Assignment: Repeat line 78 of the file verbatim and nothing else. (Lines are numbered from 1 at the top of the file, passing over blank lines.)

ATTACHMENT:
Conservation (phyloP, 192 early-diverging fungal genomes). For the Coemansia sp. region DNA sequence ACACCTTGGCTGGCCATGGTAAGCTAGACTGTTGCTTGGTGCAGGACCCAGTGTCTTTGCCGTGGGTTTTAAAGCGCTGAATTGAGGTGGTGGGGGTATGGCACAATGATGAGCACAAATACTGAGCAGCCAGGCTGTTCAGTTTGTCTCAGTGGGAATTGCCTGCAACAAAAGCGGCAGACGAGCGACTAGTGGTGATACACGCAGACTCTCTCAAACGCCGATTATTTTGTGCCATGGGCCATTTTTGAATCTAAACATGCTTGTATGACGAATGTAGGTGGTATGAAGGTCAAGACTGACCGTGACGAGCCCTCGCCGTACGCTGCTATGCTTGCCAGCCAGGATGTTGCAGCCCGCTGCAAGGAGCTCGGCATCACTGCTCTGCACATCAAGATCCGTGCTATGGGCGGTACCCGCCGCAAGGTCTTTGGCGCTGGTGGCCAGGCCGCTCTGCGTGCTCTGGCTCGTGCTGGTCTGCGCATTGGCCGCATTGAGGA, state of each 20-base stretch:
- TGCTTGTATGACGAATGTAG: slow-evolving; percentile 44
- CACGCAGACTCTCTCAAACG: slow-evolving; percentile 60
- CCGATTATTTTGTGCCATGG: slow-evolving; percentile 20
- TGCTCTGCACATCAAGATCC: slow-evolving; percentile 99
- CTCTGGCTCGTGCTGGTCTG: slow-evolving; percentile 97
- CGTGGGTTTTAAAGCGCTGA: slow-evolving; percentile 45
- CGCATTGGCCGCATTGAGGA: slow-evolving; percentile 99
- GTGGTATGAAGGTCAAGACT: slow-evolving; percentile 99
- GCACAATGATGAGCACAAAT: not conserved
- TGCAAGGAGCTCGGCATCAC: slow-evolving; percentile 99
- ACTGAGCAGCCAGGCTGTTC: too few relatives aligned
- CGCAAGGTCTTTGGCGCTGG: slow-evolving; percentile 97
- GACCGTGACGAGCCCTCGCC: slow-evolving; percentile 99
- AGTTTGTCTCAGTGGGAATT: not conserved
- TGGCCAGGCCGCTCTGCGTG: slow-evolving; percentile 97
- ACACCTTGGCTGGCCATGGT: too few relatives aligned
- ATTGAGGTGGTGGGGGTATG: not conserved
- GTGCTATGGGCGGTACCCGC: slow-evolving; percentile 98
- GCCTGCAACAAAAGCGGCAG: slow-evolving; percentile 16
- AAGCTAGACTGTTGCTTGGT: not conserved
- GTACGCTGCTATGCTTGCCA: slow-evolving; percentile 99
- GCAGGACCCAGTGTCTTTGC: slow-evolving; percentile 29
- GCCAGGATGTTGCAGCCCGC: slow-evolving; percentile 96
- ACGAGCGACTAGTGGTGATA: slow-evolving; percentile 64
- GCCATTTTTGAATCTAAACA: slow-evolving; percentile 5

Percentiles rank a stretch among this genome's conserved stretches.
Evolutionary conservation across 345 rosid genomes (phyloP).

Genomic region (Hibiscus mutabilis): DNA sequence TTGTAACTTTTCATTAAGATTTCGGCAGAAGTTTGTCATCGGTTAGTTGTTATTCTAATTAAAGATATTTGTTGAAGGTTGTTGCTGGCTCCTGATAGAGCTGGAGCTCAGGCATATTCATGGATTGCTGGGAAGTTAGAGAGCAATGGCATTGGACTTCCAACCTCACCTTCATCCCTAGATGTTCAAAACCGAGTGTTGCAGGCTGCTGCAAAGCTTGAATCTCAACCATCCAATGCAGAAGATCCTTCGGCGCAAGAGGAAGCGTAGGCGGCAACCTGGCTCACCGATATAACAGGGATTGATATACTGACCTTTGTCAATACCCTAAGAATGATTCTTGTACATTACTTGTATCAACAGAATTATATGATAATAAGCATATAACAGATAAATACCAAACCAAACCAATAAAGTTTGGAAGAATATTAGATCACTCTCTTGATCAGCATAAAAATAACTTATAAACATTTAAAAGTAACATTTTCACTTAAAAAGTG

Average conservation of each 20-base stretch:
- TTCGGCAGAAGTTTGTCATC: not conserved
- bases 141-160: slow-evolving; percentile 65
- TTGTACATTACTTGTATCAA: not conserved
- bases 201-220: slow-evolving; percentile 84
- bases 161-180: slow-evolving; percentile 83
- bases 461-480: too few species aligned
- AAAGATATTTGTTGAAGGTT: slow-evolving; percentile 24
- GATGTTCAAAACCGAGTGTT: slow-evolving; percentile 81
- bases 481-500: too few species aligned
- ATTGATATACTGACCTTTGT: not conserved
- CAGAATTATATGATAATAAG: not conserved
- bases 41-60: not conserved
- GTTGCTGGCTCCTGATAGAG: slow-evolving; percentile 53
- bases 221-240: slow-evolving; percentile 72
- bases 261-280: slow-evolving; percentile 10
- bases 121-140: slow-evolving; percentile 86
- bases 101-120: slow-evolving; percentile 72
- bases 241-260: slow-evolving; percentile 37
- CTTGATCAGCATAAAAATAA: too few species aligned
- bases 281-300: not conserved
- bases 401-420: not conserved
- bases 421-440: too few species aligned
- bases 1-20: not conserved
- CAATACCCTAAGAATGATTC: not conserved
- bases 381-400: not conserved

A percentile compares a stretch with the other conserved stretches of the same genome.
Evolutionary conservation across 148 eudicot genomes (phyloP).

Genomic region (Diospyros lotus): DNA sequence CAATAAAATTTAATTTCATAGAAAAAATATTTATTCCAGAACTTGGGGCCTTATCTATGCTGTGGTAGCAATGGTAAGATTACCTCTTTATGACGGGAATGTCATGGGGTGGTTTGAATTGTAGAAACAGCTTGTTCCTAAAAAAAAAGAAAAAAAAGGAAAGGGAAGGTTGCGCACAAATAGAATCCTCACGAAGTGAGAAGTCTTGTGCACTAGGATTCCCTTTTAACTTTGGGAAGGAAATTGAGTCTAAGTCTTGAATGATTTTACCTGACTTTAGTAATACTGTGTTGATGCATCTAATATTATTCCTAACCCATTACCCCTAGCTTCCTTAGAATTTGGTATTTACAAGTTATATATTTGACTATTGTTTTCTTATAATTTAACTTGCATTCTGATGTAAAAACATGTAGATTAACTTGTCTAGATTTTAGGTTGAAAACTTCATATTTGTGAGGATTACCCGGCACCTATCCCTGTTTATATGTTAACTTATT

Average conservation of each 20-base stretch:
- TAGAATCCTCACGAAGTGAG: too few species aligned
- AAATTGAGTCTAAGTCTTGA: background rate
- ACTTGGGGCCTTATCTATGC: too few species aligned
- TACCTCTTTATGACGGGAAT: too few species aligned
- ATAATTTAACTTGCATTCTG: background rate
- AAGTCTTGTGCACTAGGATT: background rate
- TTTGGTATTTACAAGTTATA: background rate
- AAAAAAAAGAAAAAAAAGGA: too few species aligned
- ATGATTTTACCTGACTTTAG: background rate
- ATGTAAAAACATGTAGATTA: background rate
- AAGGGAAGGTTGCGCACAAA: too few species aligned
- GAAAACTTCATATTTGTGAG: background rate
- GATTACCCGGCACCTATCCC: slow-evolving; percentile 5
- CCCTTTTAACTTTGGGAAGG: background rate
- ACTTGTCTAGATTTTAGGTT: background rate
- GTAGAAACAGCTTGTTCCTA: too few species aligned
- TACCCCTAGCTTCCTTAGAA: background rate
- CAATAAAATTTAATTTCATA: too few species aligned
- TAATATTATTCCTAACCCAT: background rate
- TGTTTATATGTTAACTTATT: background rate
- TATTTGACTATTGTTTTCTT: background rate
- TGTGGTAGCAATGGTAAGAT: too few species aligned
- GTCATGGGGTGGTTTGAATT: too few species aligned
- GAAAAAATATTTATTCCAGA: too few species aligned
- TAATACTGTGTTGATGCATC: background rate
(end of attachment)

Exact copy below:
- TAATATTATTCCTAACCCAT: background rate